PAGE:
October 21, 2011
Coyle: Let Us Make Sure this 3.6% Raise is not the Last Social Security COLA Ever
Social Security recipients will get a 3.6% increase in benefits next year, their first raise since 2009, federal government officials announced on Wednesday. Alliance Executive DirectorEdward F. Coyle responded to the news in a press release. “Seniors are pleased by today’s announcement of a 3.6 percent Cost-of-Living Adjustment (COLA) for Social Security beneficiaries. After two years of no increase, this will help retirees be better able to pay their bills and stay healthy. But today’s news is tempered by reports that the congressional ‘Super Committee’ is considering changes to Social Security that will severely hinder retirees’ ability to keep pace with the rising cost of living.” Coyle continued, “Today’s COLA is good news for retirees, but I worry that it could be the last one many seniors ever see. Workers and retirees must mobilize to protect the Social Security benefits millions of seniors count on to make ends meet.” Go to http://bit.ly/nMe5XW to read his full statement. The inflation that justifies the benefit increase also will raise the amount of income subject to the portion of the payroll tax supporting Social Security. Currently, workers pay taxes on the first $106,800 of income. Starting next year, they will pay it on the first $110,100. Later on Wednesday afternoon, Coyle discussed the COLA on CNN.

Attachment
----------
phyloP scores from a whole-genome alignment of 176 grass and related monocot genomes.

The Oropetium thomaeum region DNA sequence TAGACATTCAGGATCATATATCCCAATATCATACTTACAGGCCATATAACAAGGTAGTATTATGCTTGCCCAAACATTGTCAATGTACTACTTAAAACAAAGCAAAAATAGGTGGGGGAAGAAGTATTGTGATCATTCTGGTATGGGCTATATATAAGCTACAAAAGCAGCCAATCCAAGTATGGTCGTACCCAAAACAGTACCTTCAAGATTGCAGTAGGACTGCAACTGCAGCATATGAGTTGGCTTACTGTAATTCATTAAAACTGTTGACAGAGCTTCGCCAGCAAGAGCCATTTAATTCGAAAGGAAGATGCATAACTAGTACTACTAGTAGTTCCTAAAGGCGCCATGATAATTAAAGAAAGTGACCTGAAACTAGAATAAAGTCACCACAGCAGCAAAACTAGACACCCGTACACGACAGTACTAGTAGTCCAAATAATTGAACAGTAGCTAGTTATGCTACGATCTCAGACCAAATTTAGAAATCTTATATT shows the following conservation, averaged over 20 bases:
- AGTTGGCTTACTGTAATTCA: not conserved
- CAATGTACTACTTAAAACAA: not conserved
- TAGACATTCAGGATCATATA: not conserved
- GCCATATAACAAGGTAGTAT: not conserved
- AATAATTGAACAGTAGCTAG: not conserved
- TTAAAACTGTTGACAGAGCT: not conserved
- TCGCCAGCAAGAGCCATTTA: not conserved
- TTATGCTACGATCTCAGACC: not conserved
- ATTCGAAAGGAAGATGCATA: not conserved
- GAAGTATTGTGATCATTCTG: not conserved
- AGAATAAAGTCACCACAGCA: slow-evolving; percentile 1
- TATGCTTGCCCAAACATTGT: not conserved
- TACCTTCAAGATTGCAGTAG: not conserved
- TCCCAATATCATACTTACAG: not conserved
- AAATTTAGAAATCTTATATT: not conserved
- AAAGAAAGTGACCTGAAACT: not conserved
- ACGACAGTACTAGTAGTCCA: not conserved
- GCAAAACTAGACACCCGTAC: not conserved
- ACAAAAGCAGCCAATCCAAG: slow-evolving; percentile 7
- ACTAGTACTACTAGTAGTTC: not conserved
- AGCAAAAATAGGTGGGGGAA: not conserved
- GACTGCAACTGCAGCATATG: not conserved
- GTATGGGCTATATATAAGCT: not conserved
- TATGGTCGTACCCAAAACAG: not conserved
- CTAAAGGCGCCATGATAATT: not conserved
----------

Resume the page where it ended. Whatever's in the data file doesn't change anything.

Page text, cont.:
An important new analysis from the Social Security Chief Actuary shows that if the Super Committee proposes to cut the Social Security COLA as part of its deficit reduction strategy, it will overwhelmingly affect current beneficiaries. Many politicians from both political parties who have proposed cutting Social Security have promised that current beneficiaries would NOT be affected. However, cutting the Social Security COLA would be a broken promise to those depending on Social Security today. To see the report, go to http://bit.ly/oiS5CC.
Ohio Alliance Takes Action to Repeal SB-5 and Save Collective Bargaining Rights
Ohio Alliance President Dave Friesner and Treasurer Sally Steagall have developed a crew of coordinators and volunteers from local leadership in the effort to repeal SB-5, a state bill that would strip public workers of most of their collective bargaining rights. Mr. Friesner and Ms. Steagall are helping to manage a team of “zone coordinators” throughout the state. Their team has already completed more than 150 presentations to thousands of seniors on the importance of voting No on “Issue 2,” as SB-5 appears on the November 8 ballot. The team has also helped seniors connect with early voting efforts, recruited retiree volunteers for phone banks, and put thousands of pieces of literature into the hands of seniors. Today, Barbara J. Easterling, President of the Alliance, and Mr. Coyle are speaking on a tele-town hall call for Ohio retirees. With only 18 days until the special election, volunteers are preparing to Get Out The Vote. Please contact Alliance Organizer Norm Wernet at 614-224-8271, x1004 or email@example.com to get involved.
Long Term Care “CLASS Act” Screeches to a Halt